How Long Can Tropical Fish Go Without Food?
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Most freshwater fish are easy to keep, provided you cover their basic needs properly. So long as the water is clean, the temperature is stable, and meals are nutritious and consistent, your fish will thrive.
However, keeping a thriving aquarium requires commitment and work, and you may not always live up to expectations.
You may sometimes have to leave your home for a couple of days or more, during which your fish won’t be getting any food.
Will this affect your fish in any way, and how long can they fast? Let’s get into it!
How Long Can Fish Survive Without Feeding?
If I were to offer a general timeframe, I would say that most fish should be fine with a 2-3-days fast. In some cases, they can even go a week without food before experiencing health issues because of it.
The more detailed answer is that different fish have different needs, so they won’t all fit in the same category.
The timeframe that your fish can withstand without any nutrients varies based on:
Fish Size and Species
Larger fish have slower metabolisms, so they don’t need as much food as the smaller ones. On the other hand, larger fish demand more food, to begin with, so it’s difficult to assess their resilience in this sense.
However, overall, large fish can fast for longer than smaller and more active ones.
The fish species itself also makes a noticeable difference in this sense. Some fish has specific water requirements that allow them to run on a slower metabolism constantly.
Goldfish fit this profile, as these are cold-water fish and only eat one meal per day. You can even skip a day once in a while, and they won’t mind.
So, always consider your fish’s biological needs when assessing their ability to fast.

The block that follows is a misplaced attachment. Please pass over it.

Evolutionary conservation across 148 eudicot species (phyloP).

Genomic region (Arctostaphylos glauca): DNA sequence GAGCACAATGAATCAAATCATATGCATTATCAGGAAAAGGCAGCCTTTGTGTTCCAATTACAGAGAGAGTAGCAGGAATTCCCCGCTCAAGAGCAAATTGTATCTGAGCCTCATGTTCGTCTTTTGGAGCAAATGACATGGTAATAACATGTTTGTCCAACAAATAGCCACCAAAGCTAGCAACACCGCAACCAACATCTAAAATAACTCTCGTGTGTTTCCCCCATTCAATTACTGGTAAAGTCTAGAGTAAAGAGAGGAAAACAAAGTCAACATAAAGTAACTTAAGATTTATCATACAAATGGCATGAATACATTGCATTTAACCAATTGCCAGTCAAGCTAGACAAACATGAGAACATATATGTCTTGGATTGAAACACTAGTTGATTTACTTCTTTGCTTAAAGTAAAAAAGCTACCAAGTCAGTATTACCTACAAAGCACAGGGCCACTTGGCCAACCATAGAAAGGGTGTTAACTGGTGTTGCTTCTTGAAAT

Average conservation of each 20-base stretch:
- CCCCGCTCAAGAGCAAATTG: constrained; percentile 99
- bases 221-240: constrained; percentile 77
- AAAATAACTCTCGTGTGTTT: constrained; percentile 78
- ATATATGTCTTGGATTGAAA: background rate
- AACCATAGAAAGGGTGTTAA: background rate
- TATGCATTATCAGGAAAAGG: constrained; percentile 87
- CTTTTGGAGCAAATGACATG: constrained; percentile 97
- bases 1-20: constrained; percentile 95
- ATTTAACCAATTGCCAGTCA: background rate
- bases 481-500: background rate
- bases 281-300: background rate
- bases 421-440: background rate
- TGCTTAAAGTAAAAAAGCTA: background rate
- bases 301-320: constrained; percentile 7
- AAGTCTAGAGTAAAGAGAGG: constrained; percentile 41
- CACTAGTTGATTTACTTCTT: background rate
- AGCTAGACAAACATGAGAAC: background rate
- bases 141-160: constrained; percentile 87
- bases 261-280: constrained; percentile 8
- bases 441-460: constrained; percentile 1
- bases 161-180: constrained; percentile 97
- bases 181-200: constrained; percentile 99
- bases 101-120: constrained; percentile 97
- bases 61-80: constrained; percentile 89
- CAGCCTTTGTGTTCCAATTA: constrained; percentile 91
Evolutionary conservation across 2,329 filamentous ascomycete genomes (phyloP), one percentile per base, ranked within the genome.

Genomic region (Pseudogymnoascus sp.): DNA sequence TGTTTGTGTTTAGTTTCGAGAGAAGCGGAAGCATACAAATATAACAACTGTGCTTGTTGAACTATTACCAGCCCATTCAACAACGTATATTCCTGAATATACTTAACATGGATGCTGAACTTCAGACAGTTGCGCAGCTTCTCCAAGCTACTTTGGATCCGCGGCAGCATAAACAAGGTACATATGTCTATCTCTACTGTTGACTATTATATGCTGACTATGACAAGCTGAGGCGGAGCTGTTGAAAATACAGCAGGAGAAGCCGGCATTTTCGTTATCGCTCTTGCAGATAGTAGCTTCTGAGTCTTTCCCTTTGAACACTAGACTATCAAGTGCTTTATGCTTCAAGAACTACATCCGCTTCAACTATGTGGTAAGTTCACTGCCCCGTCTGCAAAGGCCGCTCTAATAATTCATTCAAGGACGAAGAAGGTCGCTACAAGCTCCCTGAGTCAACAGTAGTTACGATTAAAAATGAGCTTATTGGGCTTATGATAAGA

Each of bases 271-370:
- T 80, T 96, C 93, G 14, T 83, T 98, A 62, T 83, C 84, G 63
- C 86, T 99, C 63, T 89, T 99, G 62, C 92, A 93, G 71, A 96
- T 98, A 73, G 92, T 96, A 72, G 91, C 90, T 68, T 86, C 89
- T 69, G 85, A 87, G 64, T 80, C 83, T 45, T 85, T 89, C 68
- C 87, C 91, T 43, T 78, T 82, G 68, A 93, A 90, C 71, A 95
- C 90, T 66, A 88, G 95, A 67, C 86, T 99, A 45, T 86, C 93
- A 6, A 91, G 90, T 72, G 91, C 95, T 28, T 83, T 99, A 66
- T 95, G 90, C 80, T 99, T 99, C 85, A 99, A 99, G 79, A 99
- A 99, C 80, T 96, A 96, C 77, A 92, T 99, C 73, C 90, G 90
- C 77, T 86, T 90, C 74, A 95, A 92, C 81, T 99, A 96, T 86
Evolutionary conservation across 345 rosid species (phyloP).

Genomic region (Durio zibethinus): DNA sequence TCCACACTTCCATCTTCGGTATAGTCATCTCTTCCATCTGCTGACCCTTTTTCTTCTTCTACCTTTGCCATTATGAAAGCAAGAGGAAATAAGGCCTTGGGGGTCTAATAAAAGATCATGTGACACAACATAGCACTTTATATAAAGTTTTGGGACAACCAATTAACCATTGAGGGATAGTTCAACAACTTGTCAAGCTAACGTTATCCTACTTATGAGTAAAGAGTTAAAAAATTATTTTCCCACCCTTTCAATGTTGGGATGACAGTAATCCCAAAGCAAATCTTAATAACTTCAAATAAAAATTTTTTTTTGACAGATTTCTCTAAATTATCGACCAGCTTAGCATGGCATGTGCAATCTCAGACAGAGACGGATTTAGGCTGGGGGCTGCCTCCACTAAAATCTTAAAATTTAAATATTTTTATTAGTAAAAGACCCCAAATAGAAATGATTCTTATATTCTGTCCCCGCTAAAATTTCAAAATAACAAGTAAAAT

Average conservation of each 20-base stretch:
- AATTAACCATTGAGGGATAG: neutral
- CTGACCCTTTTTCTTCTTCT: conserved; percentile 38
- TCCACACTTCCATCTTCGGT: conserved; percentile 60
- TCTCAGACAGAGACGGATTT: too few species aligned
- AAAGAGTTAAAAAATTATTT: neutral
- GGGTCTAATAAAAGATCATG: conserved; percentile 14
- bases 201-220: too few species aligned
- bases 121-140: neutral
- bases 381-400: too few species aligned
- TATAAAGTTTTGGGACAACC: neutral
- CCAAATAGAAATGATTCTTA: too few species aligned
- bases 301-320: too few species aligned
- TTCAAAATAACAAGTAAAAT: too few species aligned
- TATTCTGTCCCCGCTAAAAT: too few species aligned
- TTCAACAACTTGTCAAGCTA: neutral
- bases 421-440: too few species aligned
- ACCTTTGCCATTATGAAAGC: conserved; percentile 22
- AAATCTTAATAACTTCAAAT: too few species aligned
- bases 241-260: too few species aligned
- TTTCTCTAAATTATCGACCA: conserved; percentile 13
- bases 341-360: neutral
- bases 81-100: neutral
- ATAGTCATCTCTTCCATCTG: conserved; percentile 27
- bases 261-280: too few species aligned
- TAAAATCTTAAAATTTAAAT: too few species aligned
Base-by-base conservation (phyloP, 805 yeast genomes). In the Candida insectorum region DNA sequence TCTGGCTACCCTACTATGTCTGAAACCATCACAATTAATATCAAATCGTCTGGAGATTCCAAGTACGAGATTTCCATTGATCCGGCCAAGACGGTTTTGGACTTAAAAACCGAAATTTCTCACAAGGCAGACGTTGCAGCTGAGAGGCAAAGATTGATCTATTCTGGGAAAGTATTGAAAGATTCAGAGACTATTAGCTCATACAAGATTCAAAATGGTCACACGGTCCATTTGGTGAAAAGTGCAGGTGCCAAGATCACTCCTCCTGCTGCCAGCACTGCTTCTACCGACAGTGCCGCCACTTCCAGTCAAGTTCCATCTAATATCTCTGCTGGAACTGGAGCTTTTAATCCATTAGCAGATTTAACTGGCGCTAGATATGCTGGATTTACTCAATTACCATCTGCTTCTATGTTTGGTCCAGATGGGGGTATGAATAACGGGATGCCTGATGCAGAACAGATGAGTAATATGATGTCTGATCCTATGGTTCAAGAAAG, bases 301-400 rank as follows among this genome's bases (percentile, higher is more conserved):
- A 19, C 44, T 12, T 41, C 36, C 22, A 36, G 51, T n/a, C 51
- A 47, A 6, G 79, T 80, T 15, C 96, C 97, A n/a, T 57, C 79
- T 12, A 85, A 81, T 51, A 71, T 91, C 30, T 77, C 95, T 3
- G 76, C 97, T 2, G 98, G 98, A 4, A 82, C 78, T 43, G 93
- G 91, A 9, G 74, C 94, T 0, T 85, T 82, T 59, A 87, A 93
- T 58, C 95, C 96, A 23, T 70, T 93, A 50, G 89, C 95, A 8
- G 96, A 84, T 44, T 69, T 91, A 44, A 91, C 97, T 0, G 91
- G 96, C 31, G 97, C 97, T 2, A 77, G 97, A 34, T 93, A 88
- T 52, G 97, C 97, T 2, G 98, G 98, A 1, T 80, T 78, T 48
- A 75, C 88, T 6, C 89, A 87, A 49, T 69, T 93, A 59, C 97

Some fish are more active and energetic than others, and high physical activity translates to faster metabolic rates. Smaller fish tend to be more energetic, so they consume more calories during the day.
As a result, they will consume more food and become more prone to health issues when fasting.
In the case of overly energetic fish, you may not want to starve them for more than 2 days.
If your lifestyle demands you to leave home frequently, invest in larger and slower species that don’t require as much food or too frequent meals to stay happy.
Tropical fish tend to eat more frequently due to the higher water temperatures. The standard temperature range for tropical fish is 70-82 with some variations on both ends.
The higher the water temperature, the faster the fish’s metabolism, causing them to require more sustenance than their cold water counterparts.
There are plenty of coldwater species available of different sizes and temperaments, depending on what you’re looking for.
We’re talking about 2 things here: the fish species and the tank’s overall setup. To get straight to the point, consider bottom feeders and algae eaters. These fish form the tank’s cleaning crew and are used to live on scraps and whatever the environment provides them with.
So long as your aquarium has a lot of algae and a solid microfauna, the fish are unlikely to starve.
Reef fish are particularly blessed in this sense, as reef aquariums provide ample opportunities for feeding. You can also add live rocks into the mix to boost the environment’s nutritional qualities even more.
Despite these fish’s amazing adaptability, don’t count on the environment to fulfill their nutritional needs. The tank is a closed system, so it’s unlikely that the fish will get all the nutrients it needs without your intervention.